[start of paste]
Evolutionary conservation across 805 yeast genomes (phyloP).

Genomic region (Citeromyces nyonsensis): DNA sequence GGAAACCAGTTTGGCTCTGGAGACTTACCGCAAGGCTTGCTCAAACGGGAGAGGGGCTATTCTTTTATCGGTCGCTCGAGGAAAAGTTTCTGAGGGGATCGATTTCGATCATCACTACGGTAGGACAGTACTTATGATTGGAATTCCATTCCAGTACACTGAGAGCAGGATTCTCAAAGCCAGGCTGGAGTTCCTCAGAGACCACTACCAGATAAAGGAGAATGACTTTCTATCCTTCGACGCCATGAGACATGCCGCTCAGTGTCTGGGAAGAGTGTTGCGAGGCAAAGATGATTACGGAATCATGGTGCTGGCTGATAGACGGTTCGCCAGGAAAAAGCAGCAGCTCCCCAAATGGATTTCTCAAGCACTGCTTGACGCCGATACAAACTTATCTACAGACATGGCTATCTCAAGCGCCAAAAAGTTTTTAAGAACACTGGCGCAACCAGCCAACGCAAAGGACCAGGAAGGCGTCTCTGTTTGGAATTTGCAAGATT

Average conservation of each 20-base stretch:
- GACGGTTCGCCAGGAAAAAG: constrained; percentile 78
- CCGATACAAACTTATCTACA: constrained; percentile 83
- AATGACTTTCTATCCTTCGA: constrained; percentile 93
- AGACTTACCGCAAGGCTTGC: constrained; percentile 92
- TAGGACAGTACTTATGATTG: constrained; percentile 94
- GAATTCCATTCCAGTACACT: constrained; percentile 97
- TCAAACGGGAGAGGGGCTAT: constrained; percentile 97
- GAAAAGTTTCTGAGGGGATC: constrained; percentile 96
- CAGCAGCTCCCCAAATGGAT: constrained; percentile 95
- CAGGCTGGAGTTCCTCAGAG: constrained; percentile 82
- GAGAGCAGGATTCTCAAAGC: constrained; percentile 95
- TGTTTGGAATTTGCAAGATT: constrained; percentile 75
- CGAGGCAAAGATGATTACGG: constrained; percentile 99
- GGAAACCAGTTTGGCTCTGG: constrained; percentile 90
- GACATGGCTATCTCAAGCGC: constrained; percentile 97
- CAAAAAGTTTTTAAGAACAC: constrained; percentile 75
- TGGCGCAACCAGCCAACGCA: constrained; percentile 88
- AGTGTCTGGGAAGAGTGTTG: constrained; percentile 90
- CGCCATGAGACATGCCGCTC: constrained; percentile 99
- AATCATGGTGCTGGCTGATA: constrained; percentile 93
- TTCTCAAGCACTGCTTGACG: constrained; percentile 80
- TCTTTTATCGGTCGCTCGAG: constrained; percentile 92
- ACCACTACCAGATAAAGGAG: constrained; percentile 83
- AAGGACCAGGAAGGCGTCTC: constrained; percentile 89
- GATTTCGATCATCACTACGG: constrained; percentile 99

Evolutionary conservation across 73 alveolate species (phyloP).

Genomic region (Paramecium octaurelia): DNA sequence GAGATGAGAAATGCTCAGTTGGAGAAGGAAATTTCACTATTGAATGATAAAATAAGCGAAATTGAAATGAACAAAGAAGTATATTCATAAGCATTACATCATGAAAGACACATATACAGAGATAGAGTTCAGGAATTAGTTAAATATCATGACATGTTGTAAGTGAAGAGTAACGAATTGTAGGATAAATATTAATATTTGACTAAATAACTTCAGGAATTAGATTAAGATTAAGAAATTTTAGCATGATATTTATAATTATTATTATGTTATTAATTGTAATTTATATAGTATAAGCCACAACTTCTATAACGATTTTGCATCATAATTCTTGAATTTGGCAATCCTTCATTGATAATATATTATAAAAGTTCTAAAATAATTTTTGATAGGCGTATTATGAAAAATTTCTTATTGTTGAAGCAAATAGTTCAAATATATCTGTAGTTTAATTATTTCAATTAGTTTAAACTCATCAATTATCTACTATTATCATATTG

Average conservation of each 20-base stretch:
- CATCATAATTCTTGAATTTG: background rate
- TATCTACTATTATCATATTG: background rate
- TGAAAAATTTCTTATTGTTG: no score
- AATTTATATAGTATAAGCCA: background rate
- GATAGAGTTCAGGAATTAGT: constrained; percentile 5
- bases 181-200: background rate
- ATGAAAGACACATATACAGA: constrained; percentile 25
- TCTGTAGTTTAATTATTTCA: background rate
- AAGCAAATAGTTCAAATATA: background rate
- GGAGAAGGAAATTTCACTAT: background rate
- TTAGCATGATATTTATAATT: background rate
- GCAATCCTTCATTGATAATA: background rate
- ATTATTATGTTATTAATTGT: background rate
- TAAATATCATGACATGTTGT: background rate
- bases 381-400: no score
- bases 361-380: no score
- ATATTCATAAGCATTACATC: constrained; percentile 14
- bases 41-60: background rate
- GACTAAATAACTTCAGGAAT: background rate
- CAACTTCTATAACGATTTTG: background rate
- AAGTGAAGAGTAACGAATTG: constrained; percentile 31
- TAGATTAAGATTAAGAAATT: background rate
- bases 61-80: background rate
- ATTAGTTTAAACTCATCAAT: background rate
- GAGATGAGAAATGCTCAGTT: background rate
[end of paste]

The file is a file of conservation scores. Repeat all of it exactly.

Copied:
Evolutionary conservation across 805 yeast genomes (phyloP).

Genomic region (Citeromyces nyonsensis): DNA sequence GGAAACCAGTTTGGCTCTGGAGACTTACCGCAAGGCTTGCTCAAACGGGAGAGGGGCTATTCTTTTATCGGTCGCTCGAGGAAAAGTTTCTGAGGGGATCGATTTCGATCATCACTACGGTAGGACAGTACTTATGATTGGAATTCCATTCCAGTACACTGAGAGCAGGATTCTCAAAGCCAGGCTGGAGTTCCTCAGAGACCACTACCAGATAAAGGAGAATGACTTTCTATCCTTCGACGCCATGAGACATGCCGCTCAGTGTCTGGGAAGAGTGTTGCGAGGCAAAGATGATTACGGAATCATGGTGCTGGCTGATAGACGGTTCGCCAGGAAAAAGCAGCAGCTCCCCAAATGGATTTCTCAAGCACTGCTTGACGCCGATACAAACTTATCTACAGACATGGCTATCTCAAGCGCCAAAAAGTTTTTAAGAACACTGGCGCAACCAGCCAACGCAAAGGACCAGGAAGGCGTCTCTGTTTGGAATTTGCAAGATT

Average conservation of each 20-base stretch:
- GACGGTTCGCCAGGAAAAAG: constrained; percentile 78
- CCGATACAAACTTATCTACA: constrained; percentile 83
- AATGACTTTCTATCCTTCGA: constrained; percentile 93
- AGACTTACCGCAAGGCTTGC: constrained; percentile 92
- TAGGACAGTACTTATGATTG: constrained; percentile 94
- GAATTCCATTCCAGTACACT: constrained; percentile 97
- TCAAACGGGAGAGGGGCTAT: constrained; percentile 97
- GAAAAGTTTCTGAGGGGATC: constrained; percentile 96
- CAGCAGCTCCCCAAATGGAT: constrained; percentile 95
- CAGGCTGGAGTTCCTCAGAG: constrained; percentile 82
- GAGAGCAGGATTCTCAAAGC: constrained; percentile 95
- TGTTTGGAATTTGCAAGATT: constrained; percentile 75
- CGAGGCAAAGATGATTACGG: constrained; percentile 99
- GGAAACCAGTTTGGCTCTGG: constrained; percentile 90
- GACATGGCTATCTCAAGCGC: constrained; percentile 97
- CAAAAAGTTTTTAAGAACAC: constrained; percentile 75
- TGGCGCAACCAGCCAACGCA: constrained; percentile 88
- AGTGTCTGGGAAGAGTGTTG: constrained; percentile 90
- CGCCATGAGACATGCCGCTC: constrained; percentile 99
- AATCATGGTGCTGGCTGATA: constrained; percentile 93
- TTCTCAAGCACTGCTTGACG: constrained; percentile 80
- TCTTTTATCGGTCGCTCGAG: constrained; percentile 92
- ACCACTACCAGATAAAGGAG: constrained; percentile 83
- AAGGACCAGGAAGGCGTCTC: constrained; percentile 89
- GATTTCGATCATCACTACGG: constrained; percentile 99

Evolutionary conservation across 73 alveolate species (phyloP).

Genomic region (Paramecium octaurelia): DNA sequence GAGATGAGAAATGCTCAGTTGGAGAAGGAAATTTCACTATTGAATGATAAAATAAGCGAAATTGAAATGAACAAAGAAGTATATTCATAAGCATTACATCATGAAAGACACATATACAGAGATAGAGTTCAGGAATTAGTTAAATATCATGACATGTTGTAAGTGAAGAGTAACGAATTGTAGGATAAATATTAATATTTGACTAAATAACTTCAGGAATTAGATTAAGATTAAGAAATTTTAGCATGATATTTATAATTATTATTATGTTATTAATTGTAATTTATATAGTATAAGCCACAACTTCTATAACGATTTTGCATCATAATTCTTGAATTTGGCAATCCTTCATTGATAATATATTATAAAAGTTCTAAAATAATTTTTGATAGGCGTATTATGAAAAATTTCTTATTGTTGAAGCAAATAGTTCAAATATATCTGTAGTTTAATTATTTCAATTAGTTTAAACTCATCAATTATCTACTATTATCATATTG

Average conservation of each 20-base stretch:
- CATCATAATTCTTGAATTTG: background rate
- TATCTACTATTATCATATTG: background rate
- TGAAAAATTTCTTATTGTTG: no score
- AATTTATATAGTATAAGCCA: background rate
- GATAGAGTTCAGGAATTAGT: constrained; percentile 5
- bases 181-200: background rate
- ATGAAAGACACATATACAGA: constrained; percentile 25
- TCTGTAGTTTAATTATTTCA: background rate
- AAGCAAATAGTTCAAATATA: background rate
- GGAGAAGGAAATTTCACTAT: background rate
- TTAGCATGATATTTATAATT: background rate
- GCAATCCTTCATTGATAATA: background rate
- ATTATTATGTTATTAATTGT: background rate
- TAAATATCATGACATGTTGT: background rate
- bases 381-400: no score
- bases 361-380: no score
- ATATTCATAAGCATTACATC: constrained; percentile 14
- bases 41-60: background rate
- GACTAAATAACTTCAGGAAT: background rate
- CAACTTCTATAACGATTTTG: background rate
- AAGTGAAGAGTAACGAATTG: constrained; percentile 31
- TAGATTAAGATTAAGAAATT: background rate
- bases 61-80: background rate
- ATTAGTTTAAACTCATCAAT: background rate
- GAGATGAGAAATGCTCAGTT: background rate